• I know mornings are rush times!  Parents, make sure that you MINDFULLY focus a minute or so on your child(ren) before they leave for school.  What does it mean to mindfully focus?  Focus ALL your loving attention on your child.  Take their hands, put your hands on their shoulder(s) and let them know they will be in your heart that day, that you will be sending them compassion and positive energy throughout the day, and you will be looking forward to them coming home.  After all, they are going to work, too!
  • Parents, paste, pin, fasten a family picture inside their backpack with an accompanying note that identifies a strength and/or a character trait.  An accompanying short note helps.  Example:  “You are my sweet Lisa.  When I see your smile, you light up my world.  I am so grateful you are my little girl.”  OR  “It’s a pleasure to watch you progress in your swimming lessons.  At first, you were frightened to put your head in the water,   but now you are floating on your own!  I admire your determination.”  Change the note every week.
  • Strongly encourage your children to go outside at recess and noon hour and PLAY.  It is invigorating for children to swing, slide, play basketball.  Children who PLAY rather than stand around and grumble until the bell rings do better in school.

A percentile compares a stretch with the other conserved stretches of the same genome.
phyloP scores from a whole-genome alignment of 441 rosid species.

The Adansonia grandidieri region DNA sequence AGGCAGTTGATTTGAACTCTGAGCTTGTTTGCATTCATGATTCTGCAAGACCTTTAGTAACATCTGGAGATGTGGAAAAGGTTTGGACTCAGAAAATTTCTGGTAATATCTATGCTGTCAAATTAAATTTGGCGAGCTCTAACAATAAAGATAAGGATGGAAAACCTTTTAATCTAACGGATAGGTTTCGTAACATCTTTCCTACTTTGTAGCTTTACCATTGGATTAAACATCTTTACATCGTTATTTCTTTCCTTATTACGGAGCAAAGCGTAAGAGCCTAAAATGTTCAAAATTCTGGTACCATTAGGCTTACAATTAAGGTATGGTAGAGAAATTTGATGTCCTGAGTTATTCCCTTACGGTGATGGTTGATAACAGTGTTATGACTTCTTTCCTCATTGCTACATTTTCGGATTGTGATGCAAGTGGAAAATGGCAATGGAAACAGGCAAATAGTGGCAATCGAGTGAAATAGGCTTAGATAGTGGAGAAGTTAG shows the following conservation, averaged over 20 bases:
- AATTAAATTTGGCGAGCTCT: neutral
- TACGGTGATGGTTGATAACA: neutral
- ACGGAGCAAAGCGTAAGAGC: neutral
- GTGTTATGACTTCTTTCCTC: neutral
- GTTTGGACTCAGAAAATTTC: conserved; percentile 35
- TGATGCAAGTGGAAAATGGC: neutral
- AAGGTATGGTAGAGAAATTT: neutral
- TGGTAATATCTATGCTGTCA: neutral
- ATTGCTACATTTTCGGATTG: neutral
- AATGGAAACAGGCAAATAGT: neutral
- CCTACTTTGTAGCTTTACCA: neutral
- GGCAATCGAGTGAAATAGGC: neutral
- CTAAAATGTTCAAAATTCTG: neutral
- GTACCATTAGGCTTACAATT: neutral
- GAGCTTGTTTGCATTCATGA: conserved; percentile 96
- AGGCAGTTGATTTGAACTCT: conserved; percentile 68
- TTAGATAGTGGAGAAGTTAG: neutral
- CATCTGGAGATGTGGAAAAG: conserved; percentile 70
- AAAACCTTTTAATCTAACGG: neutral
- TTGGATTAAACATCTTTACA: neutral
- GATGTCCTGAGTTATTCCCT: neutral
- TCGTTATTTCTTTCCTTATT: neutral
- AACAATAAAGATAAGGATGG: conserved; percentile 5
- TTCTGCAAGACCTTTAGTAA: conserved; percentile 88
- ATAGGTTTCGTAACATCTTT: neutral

• Teach your children that they are in charge of their own feelings and thoughts.  When they feel tired, crabby, encourage them to move and change their mood!
  • Teach your children to FOCUS on their breathing when they are feeling cranky, anxious, angry, etc.  To themselves, they can say, “Breathe in the good, breathe out the bad.”  Have them practice this with you several times with you.  Do it often and make it a habit.
  • Conflict inevitably arises on the school playground.  When your child complains that Sally no longer wants to be a friend, acknowledge feelings and indicate that Sally may be having a bad day, just wants to be alone or play with others.  Remind them that tomorrow will probably be different and Sally will be a friend again.  Tell your child that feelings and thoughts are temporary.
  • Be sure your children eat healthy foods (the less processed, the better) and drink water (stay clear of juice boxes and energy drinks)
  • Children need 8-10 hours of sleep.  Even if your children don’t sleep right away when they go to bed, they can read in bed, listen to calm music or engage in quiet activities.
  • Put away the technology at least an hour before bed.  Avoid sending cell phones, etc. to school.  Even if it isn’t school policy, advise your children to only use cell phones for specific times (not recess or lunch!).
  • Teach your children that they can always appreciate themselves.  Not everyone is going to notice their successes, but they can always congratulate themselves on their progress, big and small.  Image

Consistently following these tips will help your children have a better sense of well-being and experience less stress!

Blessings,

Judith